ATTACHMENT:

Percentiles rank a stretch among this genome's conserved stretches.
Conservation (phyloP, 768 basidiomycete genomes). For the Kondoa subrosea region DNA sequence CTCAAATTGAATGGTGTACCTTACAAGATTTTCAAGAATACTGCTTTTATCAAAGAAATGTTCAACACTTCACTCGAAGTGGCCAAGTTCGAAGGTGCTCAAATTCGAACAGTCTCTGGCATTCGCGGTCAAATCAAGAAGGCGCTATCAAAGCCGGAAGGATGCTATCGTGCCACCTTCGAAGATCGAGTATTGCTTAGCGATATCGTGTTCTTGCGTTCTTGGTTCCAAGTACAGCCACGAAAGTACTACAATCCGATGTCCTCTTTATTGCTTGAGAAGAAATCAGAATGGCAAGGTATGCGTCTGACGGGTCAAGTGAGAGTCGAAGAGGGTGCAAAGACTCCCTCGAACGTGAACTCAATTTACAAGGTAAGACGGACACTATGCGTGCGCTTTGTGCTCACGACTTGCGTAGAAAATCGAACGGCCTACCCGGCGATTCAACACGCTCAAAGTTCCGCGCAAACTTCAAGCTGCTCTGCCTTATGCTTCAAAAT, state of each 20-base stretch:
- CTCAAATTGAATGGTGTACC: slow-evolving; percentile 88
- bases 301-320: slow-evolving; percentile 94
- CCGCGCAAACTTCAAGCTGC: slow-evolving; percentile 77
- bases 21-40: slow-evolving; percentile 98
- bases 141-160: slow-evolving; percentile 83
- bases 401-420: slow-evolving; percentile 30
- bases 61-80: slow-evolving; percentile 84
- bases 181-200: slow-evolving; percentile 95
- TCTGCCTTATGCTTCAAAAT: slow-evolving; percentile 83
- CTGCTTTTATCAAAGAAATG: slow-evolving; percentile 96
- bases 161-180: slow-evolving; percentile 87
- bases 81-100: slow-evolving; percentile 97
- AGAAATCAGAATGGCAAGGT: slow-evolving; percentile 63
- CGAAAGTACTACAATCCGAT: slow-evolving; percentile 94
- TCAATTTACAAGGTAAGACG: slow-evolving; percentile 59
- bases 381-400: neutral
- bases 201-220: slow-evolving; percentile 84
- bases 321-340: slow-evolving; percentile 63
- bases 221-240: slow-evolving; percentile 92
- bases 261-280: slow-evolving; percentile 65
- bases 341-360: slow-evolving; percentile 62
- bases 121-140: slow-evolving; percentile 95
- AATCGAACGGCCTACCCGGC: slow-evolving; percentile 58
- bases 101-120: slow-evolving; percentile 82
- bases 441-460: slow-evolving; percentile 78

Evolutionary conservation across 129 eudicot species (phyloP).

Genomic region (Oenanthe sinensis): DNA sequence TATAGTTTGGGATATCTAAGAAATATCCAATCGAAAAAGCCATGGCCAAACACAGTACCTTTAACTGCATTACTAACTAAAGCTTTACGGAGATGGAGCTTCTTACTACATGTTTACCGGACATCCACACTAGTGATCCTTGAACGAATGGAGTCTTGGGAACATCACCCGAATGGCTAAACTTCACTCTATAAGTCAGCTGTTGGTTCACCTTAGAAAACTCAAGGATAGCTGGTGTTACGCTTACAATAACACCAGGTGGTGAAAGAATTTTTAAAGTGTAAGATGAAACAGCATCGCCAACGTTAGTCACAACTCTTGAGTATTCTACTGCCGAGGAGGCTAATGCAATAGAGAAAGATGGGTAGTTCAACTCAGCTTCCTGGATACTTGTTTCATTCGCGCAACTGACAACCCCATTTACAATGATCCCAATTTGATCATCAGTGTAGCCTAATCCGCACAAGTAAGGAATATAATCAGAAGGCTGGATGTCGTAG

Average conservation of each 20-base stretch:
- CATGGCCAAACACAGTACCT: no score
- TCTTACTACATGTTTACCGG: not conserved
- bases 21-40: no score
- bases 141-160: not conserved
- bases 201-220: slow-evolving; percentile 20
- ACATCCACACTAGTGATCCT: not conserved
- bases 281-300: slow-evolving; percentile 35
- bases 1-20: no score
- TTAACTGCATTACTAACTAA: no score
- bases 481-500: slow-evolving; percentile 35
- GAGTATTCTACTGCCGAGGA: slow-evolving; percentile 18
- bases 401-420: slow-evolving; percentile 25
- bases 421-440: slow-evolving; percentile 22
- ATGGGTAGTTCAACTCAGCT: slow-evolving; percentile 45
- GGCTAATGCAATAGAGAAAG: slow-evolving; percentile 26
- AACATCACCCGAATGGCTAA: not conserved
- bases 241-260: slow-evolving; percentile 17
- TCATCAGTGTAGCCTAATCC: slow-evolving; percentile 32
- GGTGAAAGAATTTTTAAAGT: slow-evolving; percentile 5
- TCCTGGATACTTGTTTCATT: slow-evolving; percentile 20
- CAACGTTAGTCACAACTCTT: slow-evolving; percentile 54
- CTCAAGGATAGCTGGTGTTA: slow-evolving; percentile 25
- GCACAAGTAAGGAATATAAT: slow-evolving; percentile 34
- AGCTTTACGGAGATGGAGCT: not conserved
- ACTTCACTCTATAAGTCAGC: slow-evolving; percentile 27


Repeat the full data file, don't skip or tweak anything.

Percentiles rank a stretch among this genome's conserved stretches.
Conservation (phyloP, 768 basidiomycete genomes). For the Kondoa subrosea region DNA sequence CTCAAATTGAATGGTGTACCTTACAAGATTTTCAAGAATACTGCTTTTATCAAAGAAATGTTCAACACTTCACTCGAAGTGGCCAAGTTCGAAGGTGCTCAAATTCGAACAGTCTCTGGCATTCGCGGTCAAATCAAGAAGGCGCTATCAAAGCCGGAAGGATGCTATCGTGCCACCTTCGAAGATCGAGTATTGCTTAGCGATATCGTGTTCTTGCGTTCTTGGTTCCAAGTACAGCCACGAAAGTACTACAATCCGATGTCCTCTTTATTGCTTGAGAAGAAATCAGAATGGCAAGGTATGCGTCTGACGGGTCAAGTGAGAGTCGAAGAGGGTGCAAAGACTCCCTCGAACGTGAACTCAATTTACAAGGTAAGACGGACACTATGCGTGCGCTTTGTGCTCACGACTTGCGTAGAAAATCGAACGGCCTACCCGGCGATTCAACACGCTCAAAGTTCCGCGCAAACTTCAAGCTGCTCTGCCTTATGCTTCAAAAT, state of each 20-base stretch:
- CTCAAATTGAATGGTGTACC: slow-evolving; percentile 88
- bases 301-320: slow-evolving; percentile 94
- CCGCGCAAACTTCAAGCTGC: slow-evolving; percentile 77
- bases 21-40: slow-evolving; percentile 98
- bases 141-160: slow-evolving; percentile 83
- bases 401-420: slow-evolving; percentile 30
- bases 61-80: slow-evolving; percentile 84
- bases 181-200: slow-evolving; percentile 95
- TCTGCCTTATGCTTCAAAAT: slow-evolving; percentile 83
- CTGCTTTTATCAAAGAAATG: slow-evolving; percentile 96
- bases 161-180: slow-evolving; percentile 87
- bases 81-100: slow-evolving; percentile 97
- AGAAATCAGAATGGCAAGGT: slow-evolving; percentile 63
- CGAAAGTACTACAATCCGAT: slow-evolving; percentile 94
- TCAATTTACAAGGTAAGACG: slow-evolving; percentile 59
- bases 381-400: neutral
- bases 201-220: slow-evolving; percentile 84
- bases 321-340: slow-evolving; percentile 63
- bases 221-240: slow-evolving; percentile 92
- bases 261-280: slow-evolving; percentile 65
- bases 341-360: slow-evolving; percentile 62
- bases 121-140: slow-evolving; percentile 95
- AATCGAACGGCCTACCCGGC: slow-evolving; percentile 58
- bases 101-120: slow-evolving; percentile 82
- bases 441-460: slow-evolving; percentile 78

Evolutionary conservation across 129 eudicot species (phyloP).

Genomic region (Oenanthe sinensis): DNA sequence TATAGTTTGGGATATCTAAGAAATATCCAATCGAAAAAGCCATGGCCAAACACAGTACCTTTAACTGCATTACTAACTAAAGCTTTACGGAGATGGAGCTTCTTACTACATGTTTACCGGACATCCACACTAGTGATCCTTGAACGAATGGAGTCTTGGGAACATCACCCGAATGGCTAAACTTCACTCTATAAGTCAGCTGTTGGTTCACCTTAGAAAACTCAAGGATAGCTGGTGTTACGCTTACAATAACACCAGGTGGTGAAAGAATTTTTAAAGTGTAAGATGAAACAGCATCGCCAACGTTAGTCACAACTCTTGAGTATTCTACTGCCGAGGAGGCTAATGCAATAGAGAAAGATGGGTAGTTCAACTCAGCTTCCTGGATACTTGTTTCATTCGCGCAACTGACAACCCCATTTACAATGATCCCAATTTGATCATCAGTGTAGCCTAATCCGCACAAGTAAGGAATATAATCAGAAGGCTGGATGTCGTAG

Average conservation of each 20-base stretch:
- CATGGCCAAACACAGTACCT: no score
- TCTTACTACATGTTTACCGG: not conserved
- bases 21-40: no score
- bases 141-160: not conserved
- bases 201-220: slow-evolving; percentile 20
- ACATCCACACTAGTGATCCT: not conserved
- bases 281-300: slow-evolving; percentile 35
- bases 1-20: no score
- TTAACTGCATTACTAACTAA: no score
- bases 481-500: slow-evolving; percentile 35
- GAGTATTCTACTGCCGAGGA: slow-evolving; percentile 18
- bases 401-420: slow-evolving; percentile 25
- bases 421-440: slow-evolving; percentile 22
- ATGGGTAGTTCAACTCAGCT: slow-evolving; percentile 45
- GGCTAATGCAATAGAGAAAG: slow-evolving; percentile 26
- AACATCACCCGAATGGCTAA: not conserved
- bases 241-260: slow-evolving; percentile 17
- TCATCAGTGTAGCCTAATCC: slow-evolving; percentile 32
- GGTGAAAGAATTTTTAAAGT: slow-evolving; percentile 5
- TCCTGGATACTTGTTTCATT: slow-evolving; percentile 20
- CAACGTTAGTCACAACTCTT: slow-evolving; percentile 54
- CTCAAGGATAGCTGGTGTTA: slow-evolving; percentile 25
- GCACAAGTAAGGAATATAAT: slow-evolving; percentile 34
- AGCTTTACGGAGATGGAGCT: not conserved
- ACTTCACTCTATAAGTCAGC: slow-evolving; percentile 27